Lit Come Follow Me: D&C 27-28 — Sacrament and Supremacy

A function of revelation is clarifying confusion and what isn’t clear. And this function is displayed in the two sections of the Doctrine and Covenant’s covered in this coming week’s Come Follow Me lesson. In Section 27, we learn that it isn’t necessary to use wine in the sacrament (and, in fact, “it mattereth not what ye shall eat or what ye shall drink”), and in Section 28, we are told that who receives revelation matters—that revelation binding on the whole church comes to the Prophet, whose revelations are supreme.

As I have for each lesson so far this year (and for many years in the past1), the poems below are suitable for enhancing and embellishing the Come Follow Me lessons.


Sacrament Gems

There are, of course, many poems about the sacrament in the universe of Latter-day Saint poetry, and many are as accessible as the nearest hymnal. Those are likely quite familiar, and teachers might want to use a sacrament hymn for this lesson. But I can’t provide something that easy. Instead, let me give 3 examples of a common short poem that our parents and grandparents would have been familiar with: “sacrament gems.”

These short poems were meant to be recited as preparation for the sacrament in “Junior Sunday School” — the primary-age Sunday meeting for children when primary was a separate weekday activity, instead of what we have today. As I understand it, gems were recited by children, so they were short and simple. But despite their simplicity, the best of these gems were still full of doctrinal import. The church magazine where they were published monthly doesn’t make clear who wrote these poems. I hope that I will eventually discover who the poets are.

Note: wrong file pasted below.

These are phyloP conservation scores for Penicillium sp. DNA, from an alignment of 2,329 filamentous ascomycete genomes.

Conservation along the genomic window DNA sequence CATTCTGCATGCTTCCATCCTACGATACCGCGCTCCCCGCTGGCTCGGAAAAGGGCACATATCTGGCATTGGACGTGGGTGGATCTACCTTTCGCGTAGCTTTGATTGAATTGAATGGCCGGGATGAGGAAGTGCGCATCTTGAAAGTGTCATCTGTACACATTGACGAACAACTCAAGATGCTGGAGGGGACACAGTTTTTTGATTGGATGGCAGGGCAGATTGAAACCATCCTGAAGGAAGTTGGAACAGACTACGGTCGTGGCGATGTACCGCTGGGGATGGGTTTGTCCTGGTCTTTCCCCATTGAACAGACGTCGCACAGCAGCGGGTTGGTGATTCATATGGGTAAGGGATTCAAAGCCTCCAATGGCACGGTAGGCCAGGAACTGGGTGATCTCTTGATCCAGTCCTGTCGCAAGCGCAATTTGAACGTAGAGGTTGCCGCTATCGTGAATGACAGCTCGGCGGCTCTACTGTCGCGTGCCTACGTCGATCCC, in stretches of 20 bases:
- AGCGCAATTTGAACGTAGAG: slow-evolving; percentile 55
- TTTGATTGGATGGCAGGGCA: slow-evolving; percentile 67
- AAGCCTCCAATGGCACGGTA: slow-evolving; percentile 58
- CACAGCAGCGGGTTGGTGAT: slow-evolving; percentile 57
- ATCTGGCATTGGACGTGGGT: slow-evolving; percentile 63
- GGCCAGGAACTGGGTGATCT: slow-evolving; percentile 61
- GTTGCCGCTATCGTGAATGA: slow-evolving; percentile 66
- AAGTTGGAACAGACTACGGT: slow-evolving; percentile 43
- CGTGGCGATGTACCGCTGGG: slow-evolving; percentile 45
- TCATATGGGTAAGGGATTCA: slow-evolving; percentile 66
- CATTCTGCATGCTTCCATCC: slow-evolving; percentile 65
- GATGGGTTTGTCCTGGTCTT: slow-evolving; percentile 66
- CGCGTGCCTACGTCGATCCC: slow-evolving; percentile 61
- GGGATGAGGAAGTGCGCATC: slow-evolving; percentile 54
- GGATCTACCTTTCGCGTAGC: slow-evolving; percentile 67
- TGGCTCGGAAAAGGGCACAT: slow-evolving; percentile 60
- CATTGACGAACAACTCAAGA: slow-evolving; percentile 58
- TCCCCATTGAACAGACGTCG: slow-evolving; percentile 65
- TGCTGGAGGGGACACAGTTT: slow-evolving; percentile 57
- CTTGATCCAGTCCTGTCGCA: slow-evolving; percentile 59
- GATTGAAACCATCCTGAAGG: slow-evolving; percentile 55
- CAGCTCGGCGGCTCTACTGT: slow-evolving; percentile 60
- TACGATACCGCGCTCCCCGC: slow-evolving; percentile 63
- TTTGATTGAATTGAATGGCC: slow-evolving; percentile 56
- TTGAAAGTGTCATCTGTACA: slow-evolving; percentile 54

Here are a few examples from 1931:


I come to Thee all penitent

I come to Thee all penitent,

I feel Thy love for me;
Dear Savior, in this Sacrament

I do remember Thee.

Why should I falter—O Savior of mine

Why should I falter—O Savior of mine,

With ev’ry doubt laved in Thy mercy divine?
I take of the Sacrament, emblems of Thee,

And know Thou hast suffered, O Savior, for me!

Just a tiny piece of bread

Just a tiny piece of bread
While it’s blessed I bow my head—
Then a sip of water clear
To show I love my Savior dear.

Nice, aren’t they? I don’t remember hearing gems like these myself. But I do remember separate junior Sunday school meetings. And I suspect that I did hear them before primary moved to become the Sunday meeting for children in 1980.


The Role of a Prophet in The Vision

It’s a bit harder to find a poem that conveys the precedence of the revelation of the prophet over that of others. To be honest, I think the concept is a bit more complicated than even the lesson implies—while the revelation of the Prophet for the entire Church is supreme, I’m not sure that the Prophet’s general revelation for all Church members is supreme over personal revelation for my own life—Elder Oaks implied as much fairly recently, saying: